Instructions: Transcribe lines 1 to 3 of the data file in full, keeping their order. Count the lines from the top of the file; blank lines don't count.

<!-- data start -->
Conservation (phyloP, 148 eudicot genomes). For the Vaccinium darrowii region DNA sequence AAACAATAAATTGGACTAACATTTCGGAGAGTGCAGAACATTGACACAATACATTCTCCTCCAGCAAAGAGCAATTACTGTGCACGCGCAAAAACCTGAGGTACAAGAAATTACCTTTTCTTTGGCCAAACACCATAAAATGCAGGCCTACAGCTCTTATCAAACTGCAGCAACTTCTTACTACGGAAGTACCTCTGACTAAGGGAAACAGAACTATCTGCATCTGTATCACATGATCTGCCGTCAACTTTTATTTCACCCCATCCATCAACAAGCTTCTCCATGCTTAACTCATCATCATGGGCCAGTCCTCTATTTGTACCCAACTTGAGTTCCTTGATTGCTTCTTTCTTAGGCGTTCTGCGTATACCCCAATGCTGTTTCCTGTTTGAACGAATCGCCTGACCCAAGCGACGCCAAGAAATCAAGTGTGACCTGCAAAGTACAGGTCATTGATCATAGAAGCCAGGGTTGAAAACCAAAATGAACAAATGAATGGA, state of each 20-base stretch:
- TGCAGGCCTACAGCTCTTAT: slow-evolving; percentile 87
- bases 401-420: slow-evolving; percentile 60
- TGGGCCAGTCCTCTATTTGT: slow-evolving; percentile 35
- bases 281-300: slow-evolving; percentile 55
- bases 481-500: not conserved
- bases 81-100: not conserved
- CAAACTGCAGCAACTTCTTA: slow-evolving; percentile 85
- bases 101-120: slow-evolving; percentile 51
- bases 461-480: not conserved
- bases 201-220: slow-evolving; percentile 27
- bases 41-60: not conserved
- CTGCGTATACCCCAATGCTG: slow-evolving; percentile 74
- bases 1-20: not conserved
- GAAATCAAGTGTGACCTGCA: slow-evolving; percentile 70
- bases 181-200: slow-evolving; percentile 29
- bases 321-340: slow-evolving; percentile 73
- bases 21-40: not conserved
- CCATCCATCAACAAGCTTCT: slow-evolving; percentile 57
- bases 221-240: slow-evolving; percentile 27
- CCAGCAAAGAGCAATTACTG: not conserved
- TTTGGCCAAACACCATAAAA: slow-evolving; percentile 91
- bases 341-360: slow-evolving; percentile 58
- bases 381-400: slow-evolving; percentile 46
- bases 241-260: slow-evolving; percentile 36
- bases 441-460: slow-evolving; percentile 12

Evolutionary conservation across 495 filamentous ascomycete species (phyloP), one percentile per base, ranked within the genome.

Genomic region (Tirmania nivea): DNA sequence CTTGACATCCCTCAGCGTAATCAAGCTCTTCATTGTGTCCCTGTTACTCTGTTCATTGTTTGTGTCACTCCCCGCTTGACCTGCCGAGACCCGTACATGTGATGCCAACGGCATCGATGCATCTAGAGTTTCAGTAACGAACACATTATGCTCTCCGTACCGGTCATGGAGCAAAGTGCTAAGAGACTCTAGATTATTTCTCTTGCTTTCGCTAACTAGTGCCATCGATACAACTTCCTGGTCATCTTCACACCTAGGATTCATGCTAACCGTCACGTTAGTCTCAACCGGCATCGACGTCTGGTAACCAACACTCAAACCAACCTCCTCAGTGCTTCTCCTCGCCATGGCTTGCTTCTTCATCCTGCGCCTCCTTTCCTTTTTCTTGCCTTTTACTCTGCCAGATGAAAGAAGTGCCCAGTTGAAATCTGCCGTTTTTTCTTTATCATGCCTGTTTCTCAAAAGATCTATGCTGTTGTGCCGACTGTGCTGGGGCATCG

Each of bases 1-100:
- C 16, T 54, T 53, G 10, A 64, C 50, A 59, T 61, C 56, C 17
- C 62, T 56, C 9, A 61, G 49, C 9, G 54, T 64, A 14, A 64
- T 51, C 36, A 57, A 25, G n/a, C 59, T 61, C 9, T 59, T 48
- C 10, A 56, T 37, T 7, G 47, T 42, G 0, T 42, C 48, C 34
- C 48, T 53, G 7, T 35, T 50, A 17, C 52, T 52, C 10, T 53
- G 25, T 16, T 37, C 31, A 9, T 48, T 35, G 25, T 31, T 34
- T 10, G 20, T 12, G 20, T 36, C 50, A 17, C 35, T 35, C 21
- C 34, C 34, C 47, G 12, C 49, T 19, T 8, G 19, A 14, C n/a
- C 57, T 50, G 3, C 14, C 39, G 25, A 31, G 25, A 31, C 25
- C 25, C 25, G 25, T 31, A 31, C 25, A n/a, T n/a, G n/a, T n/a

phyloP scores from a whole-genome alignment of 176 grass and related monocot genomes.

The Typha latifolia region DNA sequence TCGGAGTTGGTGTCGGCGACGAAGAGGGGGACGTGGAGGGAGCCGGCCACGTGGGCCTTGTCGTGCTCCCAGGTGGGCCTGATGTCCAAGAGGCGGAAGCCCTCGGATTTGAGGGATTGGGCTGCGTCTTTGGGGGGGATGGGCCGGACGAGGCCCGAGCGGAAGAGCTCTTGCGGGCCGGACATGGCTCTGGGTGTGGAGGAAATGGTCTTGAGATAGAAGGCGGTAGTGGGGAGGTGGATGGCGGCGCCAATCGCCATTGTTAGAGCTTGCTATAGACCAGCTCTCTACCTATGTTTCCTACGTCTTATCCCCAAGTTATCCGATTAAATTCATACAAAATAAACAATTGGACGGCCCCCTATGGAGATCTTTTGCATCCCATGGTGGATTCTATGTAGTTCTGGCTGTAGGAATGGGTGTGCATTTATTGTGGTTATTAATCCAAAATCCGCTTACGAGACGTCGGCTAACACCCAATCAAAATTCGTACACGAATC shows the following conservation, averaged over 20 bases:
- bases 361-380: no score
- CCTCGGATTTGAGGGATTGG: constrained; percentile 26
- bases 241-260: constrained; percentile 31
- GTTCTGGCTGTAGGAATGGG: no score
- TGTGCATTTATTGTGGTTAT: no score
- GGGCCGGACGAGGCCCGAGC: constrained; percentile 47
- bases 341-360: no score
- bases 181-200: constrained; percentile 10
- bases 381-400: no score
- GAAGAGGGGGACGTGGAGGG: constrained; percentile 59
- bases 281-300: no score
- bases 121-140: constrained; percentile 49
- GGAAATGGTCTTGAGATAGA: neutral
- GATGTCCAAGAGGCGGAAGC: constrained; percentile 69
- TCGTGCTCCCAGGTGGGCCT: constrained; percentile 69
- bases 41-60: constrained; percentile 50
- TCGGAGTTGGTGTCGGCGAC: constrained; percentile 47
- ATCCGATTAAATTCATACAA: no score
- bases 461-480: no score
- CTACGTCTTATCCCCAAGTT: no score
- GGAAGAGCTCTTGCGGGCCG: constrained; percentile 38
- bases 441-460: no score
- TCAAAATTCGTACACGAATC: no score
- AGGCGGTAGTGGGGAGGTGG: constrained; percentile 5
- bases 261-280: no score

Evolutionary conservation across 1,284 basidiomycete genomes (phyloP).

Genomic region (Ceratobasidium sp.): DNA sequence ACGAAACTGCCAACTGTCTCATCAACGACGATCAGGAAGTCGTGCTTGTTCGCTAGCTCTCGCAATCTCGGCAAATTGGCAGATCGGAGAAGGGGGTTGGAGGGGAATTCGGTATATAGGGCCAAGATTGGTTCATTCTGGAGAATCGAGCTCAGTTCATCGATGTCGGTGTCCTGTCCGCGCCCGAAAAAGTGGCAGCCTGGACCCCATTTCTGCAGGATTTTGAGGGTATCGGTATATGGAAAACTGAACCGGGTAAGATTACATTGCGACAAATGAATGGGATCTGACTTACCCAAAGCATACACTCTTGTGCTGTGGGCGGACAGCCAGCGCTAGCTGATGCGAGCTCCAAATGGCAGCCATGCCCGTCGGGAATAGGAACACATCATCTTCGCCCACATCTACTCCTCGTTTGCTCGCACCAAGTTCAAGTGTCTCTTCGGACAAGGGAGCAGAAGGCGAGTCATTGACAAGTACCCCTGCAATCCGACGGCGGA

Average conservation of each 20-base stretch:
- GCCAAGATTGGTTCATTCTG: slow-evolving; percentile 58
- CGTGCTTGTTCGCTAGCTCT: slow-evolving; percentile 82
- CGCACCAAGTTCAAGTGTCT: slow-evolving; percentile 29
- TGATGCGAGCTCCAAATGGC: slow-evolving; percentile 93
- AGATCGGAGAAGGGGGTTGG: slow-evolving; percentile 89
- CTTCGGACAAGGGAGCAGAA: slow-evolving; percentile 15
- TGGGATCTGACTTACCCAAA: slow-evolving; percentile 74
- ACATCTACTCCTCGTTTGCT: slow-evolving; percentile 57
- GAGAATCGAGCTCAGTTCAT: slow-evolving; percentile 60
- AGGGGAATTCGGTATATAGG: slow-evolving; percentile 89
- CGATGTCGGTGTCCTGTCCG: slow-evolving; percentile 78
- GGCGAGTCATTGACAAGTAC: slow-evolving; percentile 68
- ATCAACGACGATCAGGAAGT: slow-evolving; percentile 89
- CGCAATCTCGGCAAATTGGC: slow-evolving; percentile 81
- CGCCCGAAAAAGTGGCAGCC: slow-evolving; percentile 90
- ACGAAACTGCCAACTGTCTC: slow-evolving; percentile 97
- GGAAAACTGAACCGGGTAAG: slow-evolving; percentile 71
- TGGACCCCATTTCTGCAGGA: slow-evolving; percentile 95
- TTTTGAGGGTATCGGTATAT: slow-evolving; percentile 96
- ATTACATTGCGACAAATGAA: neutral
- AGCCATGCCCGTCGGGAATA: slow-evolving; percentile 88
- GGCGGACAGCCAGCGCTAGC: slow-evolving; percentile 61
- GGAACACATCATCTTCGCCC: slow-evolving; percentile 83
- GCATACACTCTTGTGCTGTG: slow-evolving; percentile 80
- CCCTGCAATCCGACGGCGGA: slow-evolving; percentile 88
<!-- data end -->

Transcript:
Conservation (phyloP, 148 eudicot genomes). For the Vaccinium darrowii region DNA sequence AAACAATAAATTGGACTAACATTTCGGAGAGTGCAGAACATTGACACAATACATTCTCCTCCAGCAAAGAGCAATTACTGTGCACGCGCAAAAACCTGAGGTACAAGAAATTACCTTTTCTTTGGCCAAACACCATAAAATGCAGGCCTACAGCTCTTATCAAACTGCAGCAACTTCTTACTACGGAAGTACCTCTGACTAAGGGAAACAGAACTATCTGCATCTGTATCACATGATCTGCCGTCAACTTTTATTTCACCCCATCCATCAACAAGCTTCTCCATGCTTAACTCATCATCATGGGCCAGTCCTCTATTTGTACCCAACTTGAGTTCCTTGATTGCTTCTTTCTTAGGCGTTCTGCGTATACCCCAATGCTGTTTCCTGTTTGAACGAATCGCCTGACCCAAGCGACGCCAAGAAATCAAGTGTGACCTGCAAAGTACAGGTCATTGATCATAGAAGCCAGGGTTGAAAACCAAAATGAACAAATGAATGGA, state of each 20-base stretch:
- TGCAGGCCTACAGCTCTTAT: slow-evolving; percentile 87
- bases 401-420: slow-evolving; percentile 60